We will soon be launching a new course that guides you to transform your programs to trauma-informed care!

Click here for more information!

Click Here for More Information

 

IMG_1230How we speak about the clients shapes how we act towards them. The type of clients that we believe we have determines the type of workers we should be. It also determines what we believe will help our clients. Pay attention to the language you use, and consider the assumptions that are behind it!

How often do the staff make statements about how bad the children are? Examples are:
“You’d better watch out putting that in your pocket. These kids will steal it from you in a minute.”
“These kids don’t care what we say as long as they get what they want.”
“You always have to watch your back around these kids.”
“You have to act like a jerk towards these kids so they don’t take advantage of you.”

Do the staff tended to bond with each other around how awful the kids are?

If the kids can’t be trusted, are out to take advantage of staff, will hurt you if you turn your back on them, how should the staff act? They should be vigilant, hyper alert, unrelenting, and distant. What would the ideal staff for these bad kids be? One who was firm, uncaring, unaffected, unrelenting. This staff could brag about all the bad things they had experienced from the kids and how they had been able to tough it out and not react.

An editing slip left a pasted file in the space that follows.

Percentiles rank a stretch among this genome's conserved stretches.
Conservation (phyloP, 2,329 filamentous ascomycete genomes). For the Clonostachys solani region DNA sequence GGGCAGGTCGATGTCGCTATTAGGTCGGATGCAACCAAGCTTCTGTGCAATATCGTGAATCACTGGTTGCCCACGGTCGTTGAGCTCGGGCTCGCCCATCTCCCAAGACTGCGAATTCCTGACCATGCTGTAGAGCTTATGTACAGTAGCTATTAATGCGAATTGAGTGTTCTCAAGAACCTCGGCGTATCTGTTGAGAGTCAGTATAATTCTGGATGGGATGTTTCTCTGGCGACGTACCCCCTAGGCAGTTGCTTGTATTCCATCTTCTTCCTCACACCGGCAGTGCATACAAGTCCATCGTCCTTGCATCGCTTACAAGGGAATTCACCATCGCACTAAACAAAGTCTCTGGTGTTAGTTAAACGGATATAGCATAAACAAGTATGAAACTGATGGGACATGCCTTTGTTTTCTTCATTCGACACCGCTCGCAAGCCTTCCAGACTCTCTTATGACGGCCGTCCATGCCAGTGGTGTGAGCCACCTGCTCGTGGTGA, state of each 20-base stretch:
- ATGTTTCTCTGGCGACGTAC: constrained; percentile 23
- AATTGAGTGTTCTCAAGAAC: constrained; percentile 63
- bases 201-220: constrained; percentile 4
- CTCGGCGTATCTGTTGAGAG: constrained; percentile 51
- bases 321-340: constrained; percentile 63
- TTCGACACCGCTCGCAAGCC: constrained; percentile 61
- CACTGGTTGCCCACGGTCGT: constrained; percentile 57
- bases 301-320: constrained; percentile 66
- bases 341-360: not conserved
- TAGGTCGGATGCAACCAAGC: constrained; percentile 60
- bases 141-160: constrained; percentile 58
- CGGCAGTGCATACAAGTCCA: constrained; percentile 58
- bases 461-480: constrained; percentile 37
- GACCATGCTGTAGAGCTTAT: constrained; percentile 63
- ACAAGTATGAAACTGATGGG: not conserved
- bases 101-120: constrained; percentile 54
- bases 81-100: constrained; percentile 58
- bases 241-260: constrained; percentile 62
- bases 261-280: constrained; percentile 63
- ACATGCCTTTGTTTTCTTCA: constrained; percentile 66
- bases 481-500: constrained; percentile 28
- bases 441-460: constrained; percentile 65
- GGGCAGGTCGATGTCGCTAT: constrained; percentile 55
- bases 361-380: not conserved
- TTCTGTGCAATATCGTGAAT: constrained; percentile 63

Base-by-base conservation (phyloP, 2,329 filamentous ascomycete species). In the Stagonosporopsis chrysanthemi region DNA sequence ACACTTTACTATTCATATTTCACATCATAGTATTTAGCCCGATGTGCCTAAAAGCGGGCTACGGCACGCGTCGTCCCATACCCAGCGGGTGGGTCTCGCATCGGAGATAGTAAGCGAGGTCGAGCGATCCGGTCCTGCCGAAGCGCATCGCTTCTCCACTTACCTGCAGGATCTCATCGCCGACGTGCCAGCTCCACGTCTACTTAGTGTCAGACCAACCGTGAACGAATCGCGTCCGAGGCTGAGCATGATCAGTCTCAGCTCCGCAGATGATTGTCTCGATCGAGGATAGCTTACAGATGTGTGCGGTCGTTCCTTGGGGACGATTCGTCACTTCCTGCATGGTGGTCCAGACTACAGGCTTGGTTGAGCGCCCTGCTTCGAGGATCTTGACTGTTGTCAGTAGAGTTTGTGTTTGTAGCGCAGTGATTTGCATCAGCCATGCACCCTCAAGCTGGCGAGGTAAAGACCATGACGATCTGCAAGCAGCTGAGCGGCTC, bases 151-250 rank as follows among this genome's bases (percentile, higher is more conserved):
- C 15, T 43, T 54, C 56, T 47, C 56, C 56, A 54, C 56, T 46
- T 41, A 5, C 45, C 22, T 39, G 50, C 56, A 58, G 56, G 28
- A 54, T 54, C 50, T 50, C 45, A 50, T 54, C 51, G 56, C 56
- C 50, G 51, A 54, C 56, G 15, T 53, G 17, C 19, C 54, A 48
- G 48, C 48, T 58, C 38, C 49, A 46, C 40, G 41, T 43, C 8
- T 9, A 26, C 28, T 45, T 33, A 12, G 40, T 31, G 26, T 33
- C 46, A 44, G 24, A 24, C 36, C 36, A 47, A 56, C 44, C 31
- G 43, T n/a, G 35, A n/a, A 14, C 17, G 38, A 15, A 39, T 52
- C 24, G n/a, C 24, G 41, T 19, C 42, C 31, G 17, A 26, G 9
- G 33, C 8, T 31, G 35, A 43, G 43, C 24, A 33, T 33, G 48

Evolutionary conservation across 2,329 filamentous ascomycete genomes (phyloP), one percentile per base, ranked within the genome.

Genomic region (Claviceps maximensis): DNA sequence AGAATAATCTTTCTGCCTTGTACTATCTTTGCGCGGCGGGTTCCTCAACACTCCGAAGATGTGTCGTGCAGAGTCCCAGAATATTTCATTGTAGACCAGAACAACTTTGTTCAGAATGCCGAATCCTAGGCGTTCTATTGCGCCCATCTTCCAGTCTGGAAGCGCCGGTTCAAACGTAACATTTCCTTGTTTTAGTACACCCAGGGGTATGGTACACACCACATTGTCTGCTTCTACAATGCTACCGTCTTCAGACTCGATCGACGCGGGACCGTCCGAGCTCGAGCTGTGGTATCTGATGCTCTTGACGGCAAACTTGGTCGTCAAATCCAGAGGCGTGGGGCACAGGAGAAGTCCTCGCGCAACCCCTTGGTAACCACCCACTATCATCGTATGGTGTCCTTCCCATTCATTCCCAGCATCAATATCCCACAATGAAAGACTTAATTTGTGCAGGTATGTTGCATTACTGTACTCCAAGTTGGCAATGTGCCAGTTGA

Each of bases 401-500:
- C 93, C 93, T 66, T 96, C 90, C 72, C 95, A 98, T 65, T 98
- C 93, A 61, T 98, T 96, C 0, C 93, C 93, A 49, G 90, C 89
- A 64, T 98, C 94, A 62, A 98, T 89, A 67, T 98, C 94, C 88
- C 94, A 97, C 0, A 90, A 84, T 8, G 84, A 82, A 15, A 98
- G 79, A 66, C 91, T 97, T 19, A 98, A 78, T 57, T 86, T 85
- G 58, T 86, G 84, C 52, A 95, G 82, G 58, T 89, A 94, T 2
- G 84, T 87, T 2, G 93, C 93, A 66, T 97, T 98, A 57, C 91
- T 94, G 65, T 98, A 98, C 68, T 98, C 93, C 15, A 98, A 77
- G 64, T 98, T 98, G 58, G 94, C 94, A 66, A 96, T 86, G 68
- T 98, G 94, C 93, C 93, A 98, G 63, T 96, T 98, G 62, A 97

What if we challenge these assumptions? Usually we don’t even notice them. What if we describe the kids as scared, hurt, lonely, self-protective, lacking skills, afraid to trust?

Then the ideal staff would be caring, involved, trustworthy, and authentic. When at times the kids treated him badly he would see it not as a personal betrayal but as a statement of their fears and expectations.

And this staff could brag about the connected moments he had with the kids, and how one had shared a vulnerable feeling with him.

It’s all in how we talk.

Share this on:

Facebooktwittergoogle_pluslinkedinmail